It takes a bit to upstage the Federal Reserve, but I think Italy has managed it. Even though its news opportunity is more than a week away.
Sure, the Fed spoke Wednesday afternoon and the financial markets were on tenterhooks about "Operation Twist." Will the Fed, won’t the Fed, decide to sell short-term bills and notes from its portfolio in order to buy long-term bonds? And how aggressively will it shift the duration of its portfolio in order to drive down long-term interest rates?
The Fed announced that it would sell $400 billion of short-term bills and notes and buy $400 billion of six-year to 30-year bonds in an effort to drive down long-term interest rates and boost the economy. That was certainly at the aggressive end of predictions for what the Fed would do.
But next Thursday, Sept. 29, Italy could set off a full-scale, domino-tumbling panic in European bond markets if its auction of government bonds fails. An auction failure could even overwhelm the European Central Bank’s ability to support the prices of Italian and Spanish government bonds.
The Fed’s Operation Twist was a top-of-the-marquee market-moving event only because financial markets have priced it into the long-end of the Treasury market, where prices have been climbing and yields falling in anticipation.
Nobody really expects that the move would do much to actually stimulate U.S. economic growth, but an announcement of a smaller-than-expected buying program -- or none at all -- would have caused some bond buyers to unwind their bets. That would have sent Treasury yields higher and, probably, pushed down stock prices modestly.
Ironically, since bond buyers have already built Operation Twist into bond prices, an announcement of the beginning of the program will probably have the same effect on bonds at least for a few days -- although it would probably support stock prices, at least for today.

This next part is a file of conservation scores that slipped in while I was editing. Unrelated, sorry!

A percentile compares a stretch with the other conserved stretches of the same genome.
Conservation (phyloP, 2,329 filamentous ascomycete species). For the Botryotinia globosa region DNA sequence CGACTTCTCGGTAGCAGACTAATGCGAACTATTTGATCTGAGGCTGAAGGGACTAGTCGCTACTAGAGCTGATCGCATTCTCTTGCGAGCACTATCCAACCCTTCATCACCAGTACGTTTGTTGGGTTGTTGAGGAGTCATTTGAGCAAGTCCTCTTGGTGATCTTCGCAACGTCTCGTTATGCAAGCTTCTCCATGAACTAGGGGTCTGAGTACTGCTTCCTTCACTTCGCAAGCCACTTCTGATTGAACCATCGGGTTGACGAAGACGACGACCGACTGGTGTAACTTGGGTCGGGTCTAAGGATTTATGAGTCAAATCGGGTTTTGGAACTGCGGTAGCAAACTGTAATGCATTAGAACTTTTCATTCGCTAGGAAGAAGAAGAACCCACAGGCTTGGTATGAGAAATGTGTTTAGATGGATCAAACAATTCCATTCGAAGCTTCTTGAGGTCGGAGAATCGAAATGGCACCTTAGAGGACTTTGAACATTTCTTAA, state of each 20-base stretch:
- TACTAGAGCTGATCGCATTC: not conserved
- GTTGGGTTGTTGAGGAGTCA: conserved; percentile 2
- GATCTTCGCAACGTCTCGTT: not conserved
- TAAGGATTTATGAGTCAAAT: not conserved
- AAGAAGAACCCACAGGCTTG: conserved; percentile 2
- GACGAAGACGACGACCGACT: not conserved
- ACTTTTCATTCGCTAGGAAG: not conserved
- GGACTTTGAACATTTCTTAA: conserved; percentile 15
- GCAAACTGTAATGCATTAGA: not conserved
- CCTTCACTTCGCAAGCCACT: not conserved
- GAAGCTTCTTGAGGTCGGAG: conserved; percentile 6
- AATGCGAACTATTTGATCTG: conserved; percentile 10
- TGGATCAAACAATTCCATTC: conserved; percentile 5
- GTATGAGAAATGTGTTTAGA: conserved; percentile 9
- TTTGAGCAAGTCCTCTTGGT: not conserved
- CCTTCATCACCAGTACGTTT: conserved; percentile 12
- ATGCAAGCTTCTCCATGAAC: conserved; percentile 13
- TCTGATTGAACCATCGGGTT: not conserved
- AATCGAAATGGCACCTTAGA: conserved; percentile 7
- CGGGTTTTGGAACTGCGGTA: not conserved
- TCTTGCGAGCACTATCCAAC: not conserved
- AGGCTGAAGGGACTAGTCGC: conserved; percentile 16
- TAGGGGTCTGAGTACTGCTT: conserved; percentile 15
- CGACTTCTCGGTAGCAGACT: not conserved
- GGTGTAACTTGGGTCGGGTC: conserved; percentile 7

After initially falling on the announcement, the S&P 500 Index ($INX)
picked up 16 points in the half hour from 2:30 to 3 p.m. ET. The index closed Wednesday down 35 points, however.
This is actually small potatoes as far as market-moving news goes. It’s getting so much attention only because we’ve got a respite (until the weekend IMF meeting in Washington) on news from the Greek debt crisis.
It will be interesting to see how quickly financial markets move from the Fed and Greece to Italy -- because next week’s Italian bond auction has far and away the most potential to disrupt the markets.
In the last auction of Italian government bonds, at the end of August, the bid-to-cover ratio, a measure of how much demand there was for the bonds being sold, came in at just 1.27. (That means there were buyers for 1.27 times as many bonds as were available for auction.)
The bid-to-cover ratio has been gradually slipping at Italian bond auctions and August’s ratio was dangerously close to a 1.00 bid-to-cover ratio. Anything below a ratio of 1 indicates that not enough buyers turned up for the bonds on auction. And anything below 1 is considered an auction failure.
In all likelihood, the yields at the auction will climb high enough to generate a bid-to-cover ratio above 1, and thus avert an out-right failure. But if the bid-to-cover ratio slips further from August’s low, you can expect bond markets to get even more nervous about Italian debt.
At the time of this writing, Jim Jubak didn't own shares of any companies mentioned in this post in personal portfolios. The mutual fund he manages, Jubak Global Equity Fund (JUBAX), may or may not own positions in any stock mentioned. For a full list of the stocks in the fund as of the end of the most recent quarter, see the fund's portfolio here.
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